Provenance: Egypt, very probably from Antinoopolis (el-Sheikh)>
Date: First Intermediate Period, Heracleopolitan Dynasty X (c. 2134-2040 BC.)
Inv. no. - Exhibition Room: Ξ 221, Egyptian Collection (Donation by Alexander Rostovitz)
The solid hull of the ship is flat-bottomed. The gunwales are sharp-edged, with a painted red stripe and there are several holes along the edge of the deck and sticks in two places. The decorative papyriform finials display yellow, black and red stripes on a white-off background. Both the prow and stern are attached to the hull by means of mortise and tenon joints and are topped with disk umbels. The canopy originally located above the figure of the male owner, who sits on a cube-shaped seat, is missing. He is flanked by two servants and the sitting helmsman (behind him) and four paddlers and the standing pilot (in front of him). All wear white loincloth and have a uniform hair-style.
On the basis of the appearance of the prow and stern finials and of its decoration, this model is thought to have come from the small necropolis of the First Intermediate Period and the Middle Kingdom at the site of el-Sheikh, in Upper Egypt, where the Roman emperor Hadrian (117-138 AD) much later founded Antinoopolis. A possible sister to the model in the National Archaeological Museum is held in the Department of Classics and Classical Archaeology (Sutro Egyptian Collection),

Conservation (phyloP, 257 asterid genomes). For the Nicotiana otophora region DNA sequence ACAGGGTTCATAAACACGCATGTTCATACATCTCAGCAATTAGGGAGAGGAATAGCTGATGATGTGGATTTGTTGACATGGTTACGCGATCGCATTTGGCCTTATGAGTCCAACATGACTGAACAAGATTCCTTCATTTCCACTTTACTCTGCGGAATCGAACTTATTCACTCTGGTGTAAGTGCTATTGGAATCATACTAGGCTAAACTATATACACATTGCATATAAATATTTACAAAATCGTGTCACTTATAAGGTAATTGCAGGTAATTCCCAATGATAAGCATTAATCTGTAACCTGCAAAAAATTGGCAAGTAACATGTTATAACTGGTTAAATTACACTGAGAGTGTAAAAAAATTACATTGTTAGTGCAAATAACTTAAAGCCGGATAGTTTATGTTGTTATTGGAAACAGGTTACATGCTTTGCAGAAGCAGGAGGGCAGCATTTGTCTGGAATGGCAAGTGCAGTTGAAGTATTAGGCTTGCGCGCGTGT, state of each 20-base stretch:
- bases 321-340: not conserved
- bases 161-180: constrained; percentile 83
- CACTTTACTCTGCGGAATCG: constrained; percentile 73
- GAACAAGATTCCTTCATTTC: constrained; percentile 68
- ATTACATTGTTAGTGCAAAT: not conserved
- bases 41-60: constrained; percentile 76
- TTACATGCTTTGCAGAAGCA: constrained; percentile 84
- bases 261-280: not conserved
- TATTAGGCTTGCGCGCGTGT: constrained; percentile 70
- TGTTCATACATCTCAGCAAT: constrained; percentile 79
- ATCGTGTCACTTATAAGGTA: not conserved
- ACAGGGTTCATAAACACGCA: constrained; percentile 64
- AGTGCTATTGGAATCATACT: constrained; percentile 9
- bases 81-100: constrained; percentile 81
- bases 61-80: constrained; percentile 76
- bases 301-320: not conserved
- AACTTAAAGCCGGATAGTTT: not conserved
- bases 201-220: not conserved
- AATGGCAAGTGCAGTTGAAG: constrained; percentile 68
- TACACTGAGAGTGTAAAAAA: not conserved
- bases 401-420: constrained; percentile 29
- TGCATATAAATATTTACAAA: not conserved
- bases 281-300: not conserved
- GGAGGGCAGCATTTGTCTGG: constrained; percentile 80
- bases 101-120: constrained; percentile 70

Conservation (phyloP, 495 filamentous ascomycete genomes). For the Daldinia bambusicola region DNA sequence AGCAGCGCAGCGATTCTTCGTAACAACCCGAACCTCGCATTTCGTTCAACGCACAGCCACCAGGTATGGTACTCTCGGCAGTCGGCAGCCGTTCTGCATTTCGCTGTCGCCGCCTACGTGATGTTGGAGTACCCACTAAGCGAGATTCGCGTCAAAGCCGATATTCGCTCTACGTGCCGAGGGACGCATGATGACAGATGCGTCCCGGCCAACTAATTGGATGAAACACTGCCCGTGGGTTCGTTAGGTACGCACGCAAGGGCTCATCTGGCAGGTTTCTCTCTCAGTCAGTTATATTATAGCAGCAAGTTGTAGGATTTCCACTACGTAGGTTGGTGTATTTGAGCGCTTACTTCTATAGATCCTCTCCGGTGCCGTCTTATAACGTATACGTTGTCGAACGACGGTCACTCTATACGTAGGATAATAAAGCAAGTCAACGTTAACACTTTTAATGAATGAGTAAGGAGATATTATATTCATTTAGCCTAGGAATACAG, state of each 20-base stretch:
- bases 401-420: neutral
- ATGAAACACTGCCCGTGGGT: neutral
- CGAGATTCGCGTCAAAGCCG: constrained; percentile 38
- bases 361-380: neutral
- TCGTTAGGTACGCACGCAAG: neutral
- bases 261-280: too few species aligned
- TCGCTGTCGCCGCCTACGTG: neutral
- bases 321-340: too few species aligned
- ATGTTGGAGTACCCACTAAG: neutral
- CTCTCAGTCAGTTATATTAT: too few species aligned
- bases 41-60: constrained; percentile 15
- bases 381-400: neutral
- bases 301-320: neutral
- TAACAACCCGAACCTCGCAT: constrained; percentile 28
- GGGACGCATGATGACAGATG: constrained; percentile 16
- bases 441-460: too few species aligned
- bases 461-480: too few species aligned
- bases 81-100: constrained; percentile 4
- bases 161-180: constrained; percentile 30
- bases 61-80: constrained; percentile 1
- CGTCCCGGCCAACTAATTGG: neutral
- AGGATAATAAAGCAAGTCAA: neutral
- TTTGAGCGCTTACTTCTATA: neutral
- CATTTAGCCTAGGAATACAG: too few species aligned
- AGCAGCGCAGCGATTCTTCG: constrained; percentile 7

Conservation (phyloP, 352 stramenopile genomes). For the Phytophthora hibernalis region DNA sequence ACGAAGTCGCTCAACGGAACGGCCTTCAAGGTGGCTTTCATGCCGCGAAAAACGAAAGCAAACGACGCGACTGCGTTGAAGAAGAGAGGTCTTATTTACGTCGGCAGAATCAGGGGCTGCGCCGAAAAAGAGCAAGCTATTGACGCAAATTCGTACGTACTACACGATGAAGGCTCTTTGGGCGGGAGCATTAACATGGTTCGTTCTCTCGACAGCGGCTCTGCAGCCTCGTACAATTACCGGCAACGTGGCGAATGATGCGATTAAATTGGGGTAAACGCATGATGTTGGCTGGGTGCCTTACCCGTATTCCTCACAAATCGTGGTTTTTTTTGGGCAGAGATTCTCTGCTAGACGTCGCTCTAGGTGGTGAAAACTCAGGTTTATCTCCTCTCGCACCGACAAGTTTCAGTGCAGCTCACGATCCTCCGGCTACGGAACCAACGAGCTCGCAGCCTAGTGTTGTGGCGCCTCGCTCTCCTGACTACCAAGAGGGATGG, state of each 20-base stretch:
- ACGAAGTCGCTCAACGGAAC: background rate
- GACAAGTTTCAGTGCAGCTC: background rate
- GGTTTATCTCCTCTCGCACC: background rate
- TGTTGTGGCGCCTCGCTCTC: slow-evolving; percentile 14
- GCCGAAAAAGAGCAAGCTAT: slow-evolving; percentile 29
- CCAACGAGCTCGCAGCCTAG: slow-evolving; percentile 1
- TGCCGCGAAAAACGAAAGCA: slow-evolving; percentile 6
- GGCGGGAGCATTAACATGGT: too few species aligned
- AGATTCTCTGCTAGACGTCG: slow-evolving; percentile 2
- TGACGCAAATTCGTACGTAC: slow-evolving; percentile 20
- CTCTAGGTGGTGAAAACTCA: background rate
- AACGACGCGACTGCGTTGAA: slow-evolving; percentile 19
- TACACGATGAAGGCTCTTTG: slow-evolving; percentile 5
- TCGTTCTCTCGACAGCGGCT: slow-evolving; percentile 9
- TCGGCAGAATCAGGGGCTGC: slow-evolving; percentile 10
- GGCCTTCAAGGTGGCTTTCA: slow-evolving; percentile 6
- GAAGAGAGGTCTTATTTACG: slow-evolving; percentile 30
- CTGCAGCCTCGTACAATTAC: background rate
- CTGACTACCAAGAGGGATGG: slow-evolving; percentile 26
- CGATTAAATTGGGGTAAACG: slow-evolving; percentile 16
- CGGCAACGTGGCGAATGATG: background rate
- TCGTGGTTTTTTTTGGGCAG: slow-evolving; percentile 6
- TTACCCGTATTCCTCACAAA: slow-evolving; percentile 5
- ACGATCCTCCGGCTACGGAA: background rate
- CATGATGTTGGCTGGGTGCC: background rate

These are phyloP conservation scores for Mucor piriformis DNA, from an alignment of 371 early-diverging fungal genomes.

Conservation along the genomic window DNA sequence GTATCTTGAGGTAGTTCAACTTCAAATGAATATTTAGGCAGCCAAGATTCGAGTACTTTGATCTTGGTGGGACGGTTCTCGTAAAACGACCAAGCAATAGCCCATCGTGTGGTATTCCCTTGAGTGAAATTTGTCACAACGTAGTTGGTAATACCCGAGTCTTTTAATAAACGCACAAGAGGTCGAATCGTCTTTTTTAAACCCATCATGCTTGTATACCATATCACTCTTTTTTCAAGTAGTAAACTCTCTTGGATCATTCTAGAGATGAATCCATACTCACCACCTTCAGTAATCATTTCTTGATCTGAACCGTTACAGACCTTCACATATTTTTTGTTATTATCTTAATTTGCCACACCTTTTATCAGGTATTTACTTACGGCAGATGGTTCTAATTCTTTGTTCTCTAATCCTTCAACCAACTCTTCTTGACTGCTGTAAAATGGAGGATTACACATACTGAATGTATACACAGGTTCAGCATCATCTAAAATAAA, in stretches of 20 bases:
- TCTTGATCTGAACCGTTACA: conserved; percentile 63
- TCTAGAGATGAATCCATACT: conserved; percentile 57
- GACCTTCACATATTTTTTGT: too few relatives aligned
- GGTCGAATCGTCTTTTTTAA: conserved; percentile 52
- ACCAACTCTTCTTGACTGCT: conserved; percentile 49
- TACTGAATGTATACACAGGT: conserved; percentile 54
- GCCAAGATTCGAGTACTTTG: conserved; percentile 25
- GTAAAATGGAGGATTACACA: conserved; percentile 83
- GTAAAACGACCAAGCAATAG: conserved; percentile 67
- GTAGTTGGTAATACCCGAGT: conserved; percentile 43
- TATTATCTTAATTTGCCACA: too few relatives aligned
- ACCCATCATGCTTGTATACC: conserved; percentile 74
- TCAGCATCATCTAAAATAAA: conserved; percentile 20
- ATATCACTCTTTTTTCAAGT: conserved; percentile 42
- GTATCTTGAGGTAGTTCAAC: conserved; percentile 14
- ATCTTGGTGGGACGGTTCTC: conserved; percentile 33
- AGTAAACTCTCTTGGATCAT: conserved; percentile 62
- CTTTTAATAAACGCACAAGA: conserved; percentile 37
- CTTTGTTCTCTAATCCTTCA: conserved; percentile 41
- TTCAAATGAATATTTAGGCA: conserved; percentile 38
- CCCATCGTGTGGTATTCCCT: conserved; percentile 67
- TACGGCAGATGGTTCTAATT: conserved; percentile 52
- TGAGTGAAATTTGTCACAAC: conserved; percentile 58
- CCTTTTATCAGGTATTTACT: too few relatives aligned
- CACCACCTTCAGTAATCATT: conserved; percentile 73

San Francisco, CA, USA.
Models of boats, mainly in wood and clay, bear witness to shipbuilding in ancient Egyptians and to various local technical peculiarities. Their crews and passengers reflect the social and professional hierarchy of Egypt. Most examples of such vessels originate from tombs of the Middle Kingdom (ca. 2040-1640 BC).
Of fundamental importance to all ancient Egyptians was the belief that the resurrection of the dead in the afterlife involved the crossing of the "Winding Watercourse". Since boats were thought to secure the safe transport of dead, the majority of population dealt with this burial need by employing models of boats, which functioned as magical substitutes for real vessels. The deceased had first to prove to the ferryman his or her chastity and righteousness, before being permitted to join the crew of the boat. From the period of the Middle Kingdom the pilgrimage either to Bousiris or, more usually, to Abydos, which was associated with Osiris' place of birth and burial, was considered a prerequisite. Models of boats in a sepulchral context were intended to meet this need, too, if the deceased had not been able to visit these sacred places. Burials often display two types of boats, one with sails and a second with paddles. On the Nile, vessels, aided by the current and the north wind sailed downstream with oars and travelled upstream using sails.
The Nile was the main means of communication and transport for the ancient Egyptians, who believed that even their god Sun-Ra sailed his divine boat across the sky every day and through the underworld every night.
Βibliography: Olga Tzachou-Alexandri (ed.), The World of Egypt in the National Archaeological Museum (Athens 1995) 38, 102-3 no. XVI. Η Αιγυπτιακή Συλλογή στο Εθνικό Αρχαιολογικό Μουσείο (Αθήνα 1998) 16. D. Jones, Egyptian Bookshelf: Boats (London 1995). Α.Β. Μerriman, Egyptian Watercraft Models from the Predynastic to Third Intermediate Periods (Unpublished Diss. University College London 1995).